- Real interest rates are low and will stay low for the foreseeable future (think years);
- COVID-19 has hijacked the year 2020, and the risk associated with it is real and still not quantifiable;
- COVID-19 will be contained with a vaccine at some point, likely 12-14 months from now;
- Upon the containment of COVID-19 and the resumption of normal economic activity, equity markets will snap back due to pent up demand and significant monetary stimulus.
2020 – The Year Ahead
We started writing this letter in January, and back then we were planning on discussing a recent academic paper about long-term real interest rates. You will have to take our word for it; the paper was riveting (all 123 pages of it). While we will still incorporate our thoughts on this academic study, the spread of COVID-19 and its impact (both socially and economically) has taken over the stage.
Today is March 8th, and there is still a lot of uncertainty regarding COVID-19. We will do our best in this paper to highlight facts from conjecture. However, investment is always based on both facts and the expectations of the future. If we could always invest with 100% conviction of the right answer, every investment would be risk-free… That is not reality; there are always unknowns. COVID-19 was an “unknown unknown” up until December of 2019. Now it is a “known unknown”, and we must take it into account.
2020 BC (Before COVID-19)
Prior to COVID-19, the market was doing just fine. Riding a wave of optimism following a stellar 2019, market talk centered around the US election. If you haven’t forgotten, the US is electing a President at the end of the year… Additionally, interest rates had seemed to find support, with the 10-year UST rate bottoming at around 1.6%. Historically speaking, 1.6% is rather low. Only a few times in history had the 10-year UST reached such levels. One would logically assume that rates would revert to their historical mean (i.e. going back up). However, a recent academic paper by Paul Schmelzing actually argues against this. Instead, Schmelzing, in his paper titled “Eight Centuries of global real interest rates, R-G, and the ‘suprasecular’ decline, 1311-2018” shows a trend decline of real rates between 0.6-1.8 basis points per year.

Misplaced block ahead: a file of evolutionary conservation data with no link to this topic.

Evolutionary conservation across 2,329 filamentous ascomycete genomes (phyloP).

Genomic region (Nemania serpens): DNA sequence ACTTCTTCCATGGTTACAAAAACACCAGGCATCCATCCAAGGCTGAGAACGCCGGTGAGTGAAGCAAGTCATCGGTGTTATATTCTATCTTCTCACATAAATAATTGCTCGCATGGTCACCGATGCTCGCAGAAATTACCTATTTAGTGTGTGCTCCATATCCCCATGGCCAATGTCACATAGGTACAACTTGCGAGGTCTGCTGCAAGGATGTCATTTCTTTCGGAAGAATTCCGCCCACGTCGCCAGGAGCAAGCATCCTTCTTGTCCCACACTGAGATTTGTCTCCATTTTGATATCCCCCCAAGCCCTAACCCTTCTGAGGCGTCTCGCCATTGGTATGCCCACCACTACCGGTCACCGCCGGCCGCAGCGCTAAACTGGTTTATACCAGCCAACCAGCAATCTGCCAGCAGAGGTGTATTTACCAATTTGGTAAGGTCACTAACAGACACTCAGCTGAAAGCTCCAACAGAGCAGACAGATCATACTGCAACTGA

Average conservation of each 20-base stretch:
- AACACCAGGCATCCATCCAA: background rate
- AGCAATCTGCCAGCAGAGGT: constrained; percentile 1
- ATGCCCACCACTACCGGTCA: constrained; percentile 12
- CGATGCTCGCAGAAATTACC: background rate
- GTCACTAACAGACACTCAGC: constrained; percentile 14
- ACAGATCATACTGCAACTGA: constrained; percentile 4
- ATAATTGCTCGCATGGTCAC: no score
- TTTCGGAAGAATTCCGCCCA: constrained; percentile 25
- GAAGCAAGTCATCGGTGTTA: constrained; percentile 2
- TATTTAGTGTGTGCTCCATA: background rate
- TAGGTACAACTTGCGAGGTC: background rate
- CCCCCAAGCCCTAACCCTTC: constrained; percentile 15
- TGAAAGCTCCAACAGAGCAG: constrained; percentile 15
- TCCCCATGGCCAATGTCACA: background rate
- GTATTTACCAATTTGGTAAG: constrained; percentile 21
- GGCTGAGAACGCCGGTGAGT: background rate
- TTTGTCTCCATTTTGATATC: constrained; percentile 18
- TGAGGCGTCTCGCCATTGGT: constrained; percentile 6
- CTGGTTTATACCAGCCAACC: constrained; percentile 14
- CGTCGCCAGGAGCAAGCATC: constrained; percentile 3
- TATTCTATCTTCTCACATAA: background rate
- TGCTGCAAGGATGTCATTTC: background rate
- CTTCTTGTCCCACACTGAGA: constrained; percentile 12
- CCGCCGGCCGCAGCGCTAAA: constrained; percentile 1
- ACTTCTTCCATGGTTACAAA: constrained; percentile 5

Having read this paper, we found ourselves wondering, what if the real risk-free interest rate did keep going down. How would this affect the construction of a diversified portfolio? The only reason to diversify is to obtain a different source of return, but what’s the point if that different return is zero? Finally, why would anyone buy bonds when their real return is effectively nothing or even negative?
2020 AC (After COVID-19)
The first report of a “pneumonia of unknown cause” in Wuhan, China was made to the WHO on December 31, 2019. On January 30th, 2020, the outbreak was declared a Public Health Emergency of International Concern. While the FED minutes from their January 28-29th meeting prominently discussed the emerging risk caused by the novel coronavirus, FED officials did not express a preference to provide additional policy accommodation and reaffirmed the FED’s intention to taper Treasury bill purchases. Now called COVID-19, the virus and its associated risk has finally started to impact the financial markets with the FED making an emergency 50 bps cut to the FED Funds Rate on March 3rd and the S&P 500 sliding 11.6% from 02/24 – 03/06.
COVID-19 is an unexpected risk that has taken over the headlines, financial markets, and our day-to-day lives. While the mortality rate of the virus seems relatively low, the ability for the virus to be spread via asymptomatic carriers makes it hard to contain. Currently, there is still much we do not understand about the virus. Thus, we would like to think about the possible outcomes in the form of scenarios:
- Best Case – media reports are overblown, and the virus is not nearly as bad as it seems. Morality rate is close to that of the seasonal flu, and warmer months slow its spread. In this case, China’s economy recovers without a respective rebound in the number of new infections. Financial markets return to normal by April or May. Global GDP growth is positive for 2020, and the S&P 500 gets back to 2,900 during the summer.
- Base Case – while dangerous, the mortality rate comes in around 1% (about 10x as lethal as the seasonal flu), with most deaths occurring to those over 70 years of age. Therapeutic drugs (such as Remdesivir) are found to reduce the severity of infection, providing a means to treat critical cases. Available therapies reduce panic and allow economic activity to return by the summer, albeit at a lower level than normal. A vaccine is discovered and produced by March 2021, with global economy returning to full capacity shortly thereafter. Global GDP growth is flat for the year, S&P 500 earnings fall to about $120 with the price finding support around 2,400-2,600 range.